Laurels & lances: Soldiers, screens and schools |

Laurels & lances: Soldiers, screens and schools

Moviegoers await darkness and the start of ‘Angry Birds 2’ at Riverside Drive In Theatre in Parks Township on Friday, Aug. 30, 2019.
Jamie Martines | Tribune-Review
State Rep. Austin Davis, D-McKeesport, listens on Wednesday as state Sen. Jim Brewster, D-McKeesport, discusses the need for charter school reform legislation during a news conference with Gov. Tom Wolf at Twin Rivers Elementary School in McKeesport.

Laurel: To telling the stories of heroes. Sutersville fire Chief Mark Ghion conducted countless hours of research into the lives and deaths of 14 soldiers from that borough who were killed while serving their country in World Wars I and II and Korea. His work, “14 Sons of Sutersville,” has left a lasting legacy, long after anyone who knew these fallen heroes are gone. It is an ambitious project that would be worth duplicating by people in many small communities in the region.

Laurel: To really, really big screens. Western Pennsylvania loves its nostalgia, and there is no little slice of days gone by sweeter than a night at a drive-in movie. The old weekend tradition isn’t dead, but the open-air theaters are few and far between. There are just eight left in the nine-county region.

“I just think that’s keeping part of Americana alive, this type of experience for everyone,” said Joe Warren, who operates the Evergreen Drive-In in East Huntingdon.

On the watch list: To striving for financial fairness. Charter schools are a polarizing topic, and one that can make individuals question their own positions. Even people who fully support the idea of beefing up traditional public school funding can see the value in individual charter schools. Even people who are wholeheartedly behind school choice can see the bad positions that school districts can be put in by an outflow of money to charter or cyber charter schools.

So Gov. Tom Wolf’s announcement this week of a new “fee-for-service” model that would help the state Department of Education recoup the costs it incurs when charters ask for intervention in funding disputes with districts will have people for and against.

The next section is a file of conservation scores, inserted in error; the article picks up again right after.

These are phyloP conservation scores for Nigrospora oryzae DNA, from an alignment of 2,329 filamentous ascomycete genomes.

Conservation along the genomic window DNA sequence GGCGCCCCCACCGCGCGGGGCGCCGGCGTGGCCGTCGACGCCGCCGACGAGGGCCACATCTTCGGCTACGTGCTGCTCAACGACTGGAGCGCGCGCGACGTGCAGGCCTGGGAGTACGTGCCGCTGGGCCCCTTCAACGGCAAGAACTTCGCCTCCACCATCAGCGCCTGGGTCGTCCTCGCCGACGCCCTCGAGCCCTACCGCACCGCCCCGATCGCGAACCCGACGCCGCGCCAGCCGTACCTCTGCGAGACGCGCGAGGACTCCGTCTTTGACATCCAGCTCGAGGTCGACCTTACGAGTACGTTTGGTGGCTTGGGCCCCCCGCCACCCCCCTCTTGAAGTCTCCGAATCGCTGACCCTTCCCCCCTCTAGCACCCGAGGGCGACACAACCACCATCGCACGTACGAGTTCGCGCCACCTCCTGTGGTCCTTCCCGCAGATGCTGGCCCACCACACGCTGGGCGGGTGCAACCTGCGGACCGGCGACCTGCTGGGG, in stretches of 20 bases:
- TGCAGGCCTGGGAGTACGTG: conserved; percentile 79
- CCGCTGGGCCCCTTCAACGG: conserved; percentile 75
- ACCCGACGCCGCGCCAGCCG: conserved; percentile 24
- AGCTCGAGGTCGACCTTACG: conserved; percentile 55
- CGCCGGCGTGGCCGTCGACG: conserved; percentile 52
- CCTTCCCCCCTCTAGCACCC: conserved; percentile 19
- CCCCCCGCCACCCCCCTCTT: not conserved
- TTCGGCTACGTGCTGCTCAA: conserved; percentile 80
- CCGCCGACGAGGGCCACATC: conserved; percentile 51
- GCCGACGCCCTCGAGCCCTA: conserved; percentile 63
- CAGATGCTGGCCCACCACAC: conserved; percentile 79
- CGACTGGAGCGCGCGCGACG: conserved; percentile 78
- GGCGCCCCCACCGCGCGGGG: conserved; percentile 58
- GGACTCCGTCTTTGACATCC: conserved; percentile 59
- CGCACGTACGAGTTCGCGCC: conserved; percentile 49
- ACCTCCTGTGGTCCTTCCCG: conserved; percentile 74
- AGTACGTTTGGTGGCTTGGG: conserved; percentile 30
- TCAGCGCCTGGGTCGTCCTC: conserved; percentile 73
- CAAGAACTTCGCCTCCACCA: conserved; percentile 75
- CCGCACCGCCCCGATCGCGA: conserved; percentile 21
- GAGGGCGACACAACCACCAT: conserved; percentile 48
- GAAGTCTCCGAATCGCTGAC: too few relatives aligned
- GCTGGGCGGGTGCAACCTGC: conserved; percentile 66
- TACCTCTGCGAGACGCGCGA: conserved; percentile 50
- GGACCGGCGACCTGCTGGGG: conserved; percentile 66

School districts shouldn’t shortchange lawfully operating charters. Charters, by the same token, shouldn’t loot the traditional schools’ coffers. And the state shouldn’t waste resources arbitrating the bickering when that money could be educating kids.

The question is how this and the governor’s charter school reform will really work out.

Categories: Opinion | Editorials
TribLIVE commenting policy

You are solely responsible for your comments and by using you agree to our Terms of Service.

We moderate comments. Our goal is to provide substantive commentary for a general readership. By screening submissions, we provide a space where readers can share intelligent and informed commentary that enhances the quality of our news and information.

While most comments will be posted if they are on-topic and not abusive, moderating decisions are subjective. We will make them as carefully and consistently as we can. Because of the volume of reader comments, we cannot review individual moderation decisions with readers.

We value thoughtful comments representing a range of views that make their point quickly and politely. We make an effort to protect discussions from repeated comments either by the same reader or different readers

We follow the same standards for taste as the daily newspaper. A few things we won't tolerate: personal attacks, obscenity, vulgarity, profanity (including expletives and letters followed by dashes), commercial promotion, impersonations, incoherence, proselytizing and SHOUTING. Don't include URLs to Web sites.

We do not edit comments. They are either approved or deleted. We reserve the right to edit a comment that is quoted or excerpted in an article. In this case, we may fix spelling and punctuation.

We welcome strong opinions and criticism of our work, but we don't want comments to become bogged down with discussions of our policies and we will moderate accordingly.

We appreciate it when readers and people quoted in articles or blog posts point out errors of fact or emphasis and will investigate all assertions. But these suggestions should be sent via e-mail. To avoid distracting other readers, we won't publish comments that suggest a correction. Instead, corrections will be made in a blog post or in an article.